That was a large difference, the music infiltration into the cribs and beds of people when they slept, and the awareness of it during the day. Which is why I like DanceMentor's drop about it starting with the music, the other half of the marriage ;)

It very well may not be. Although it would make perfect sense for it to fluctuate.

Also there's the difference between thinning and dying. Am I correct in saying that swing dancing enjoy a popular resurrgance around the same time as the release of Swing Kids? If so, since then hasn't it experienced a decline from that period of hype? Into a healthy scene?

I could be mistaken of course.
the ballroom dance community has actually increased in size and activity since the realease of many updated dance movies and dance related shows on television.
well, swing is considered a ballroom dance. we teach many different types of swing dances at our studio and we show how to social dance to swing...I don't know if that makes it a social ballroom dance or not... :?:
but I would agree that media attention would increase the amount of new comers... it only makes sense... put enough media attention on anything and more people are bound to try it... but especially when it seems people enjoy themselves.
MissAlyssa said:
well, swing is considered a ballroom dance. we teach many different types of swing dances at our studio and we show how to social dance to swing...I don't know if that makes it a social ballroom dance or not... :?:
Depends entirely on ones definitions. I normally consider Swing outside of Ballroom dance though a number of studios teach it. A lot of it has to do with what is focused on. Most Swing dance performances/comp. divisions I've seen I barely recognize the dance. While a number of the moves are similar or even the same the manner in which they are executed is very different from its roots. I personally have no issue with this it's like American Tango to Argentinian Tango. Two different very dances that share the same name. One is not superior over the other (though some people love to argue this) they just appeal to different people for different reasons.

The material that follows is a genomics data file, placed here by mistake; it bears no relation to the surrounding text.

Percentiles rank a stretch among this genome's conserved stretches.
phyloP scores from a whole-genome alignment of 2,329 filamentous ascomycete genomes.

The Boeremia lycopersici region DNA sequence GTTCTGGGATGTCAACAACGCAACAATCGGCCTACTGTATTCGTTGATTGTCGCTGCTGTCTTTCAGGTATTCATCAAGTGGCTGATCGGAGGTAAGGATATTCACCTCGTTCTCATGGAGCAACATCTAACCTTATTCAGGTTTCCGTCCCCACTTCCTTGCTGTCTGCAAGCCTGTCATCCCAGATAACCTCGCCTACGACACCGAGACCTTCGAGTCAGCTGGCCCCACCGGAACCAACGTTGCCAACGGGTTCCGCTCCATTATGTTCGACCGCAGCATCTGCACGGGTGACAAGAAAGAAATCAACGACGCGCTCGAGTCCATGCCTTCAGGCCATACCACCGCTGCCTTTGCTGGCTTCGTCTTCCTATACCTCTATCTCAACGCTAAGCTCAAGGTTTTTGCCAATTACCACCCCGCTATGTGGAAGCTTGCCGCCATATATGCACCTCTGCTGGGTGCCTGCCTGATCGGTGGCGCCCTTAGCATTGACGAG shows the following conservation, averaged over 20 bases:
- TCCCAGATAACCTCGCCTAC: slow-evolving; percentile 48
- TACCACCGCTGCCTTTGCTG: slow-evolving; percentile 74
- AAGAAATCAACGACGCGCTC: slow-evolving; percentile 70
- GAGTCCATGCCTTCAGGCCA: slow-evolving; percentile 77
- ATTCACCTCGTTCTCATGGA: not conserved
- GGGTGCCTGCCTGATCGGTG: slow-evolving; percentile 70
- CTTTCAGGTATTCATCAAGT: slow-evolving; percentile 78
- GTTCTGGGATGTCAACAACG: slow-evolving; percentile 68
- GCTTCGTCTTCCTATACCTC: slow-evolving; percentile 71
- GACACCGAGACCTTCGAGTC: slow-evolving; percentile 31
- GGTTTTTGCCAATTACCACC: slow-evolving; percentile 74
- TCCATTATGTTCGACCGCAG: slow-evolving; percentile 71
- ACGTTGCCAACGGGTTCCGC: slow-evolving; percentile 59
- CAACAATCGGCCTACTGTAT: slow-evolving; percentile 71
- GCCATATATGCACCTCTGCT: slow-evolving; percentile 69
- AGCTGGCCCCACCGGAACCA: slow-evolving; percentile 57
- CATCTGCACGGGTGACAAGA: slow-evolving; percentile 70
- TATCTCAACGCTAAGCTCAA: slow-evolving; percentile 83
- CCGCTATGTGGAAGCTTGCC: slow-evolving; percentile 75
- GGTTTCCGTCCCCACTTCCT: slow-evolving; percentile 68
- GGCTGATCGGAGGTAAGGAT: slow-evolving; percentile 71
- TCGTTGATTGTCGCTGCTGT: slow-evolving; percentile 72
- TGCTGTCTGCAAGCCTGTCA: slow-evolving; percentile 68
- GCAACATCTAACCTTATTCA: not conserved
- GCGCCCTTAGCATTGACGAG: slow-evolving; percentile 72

What kind of swing dances do you guys teach at your studio?

I've always kind of thought that the energy/spirit of the dance is what first caused the explosion in the depression, and again during it's "rebirth". The more interesting and exciting the dance and the dance scene, the bigger the crowds.
Ballroom dancing defined

Any dance that involves two people dancing in unison with one leading while the other follows, can be considered a Ballroom dance from the Minuet to the Polka. The fact that there are many styles of Swing dancing with various names does not exclude them as ballroom dances; the character of a unique dance is determined by 1) the music it is danced to (although this can be very flexible), 2) the rhythmic patterns, 3) the mood and 4) the style of the body, leg and foot movements. The Savoy Lindy is the generic of all Swing dances whether they be WCS, ECS, Boogie Woogie, or Joshua's Jive.
The traditional Ballroom dances like Foxtrot, Waltz, Slicker dances, Peabody, Pasadoble', Marengo, Samba, Tango, Shag, Balboa, Bossa Nova, and Swing all fit within these parameters of the definition of Ballroom dances. There are 'borderline' dances like Disco Dancing, the Big Apple which is a series of single step dances, and the Charleston that are done mostly without hand contacts, but If we don't call them SOCIAL Ballroom dances, Who has got a better categorical name for those Borderline dances, and who cares?
Black Sheep, one who does care.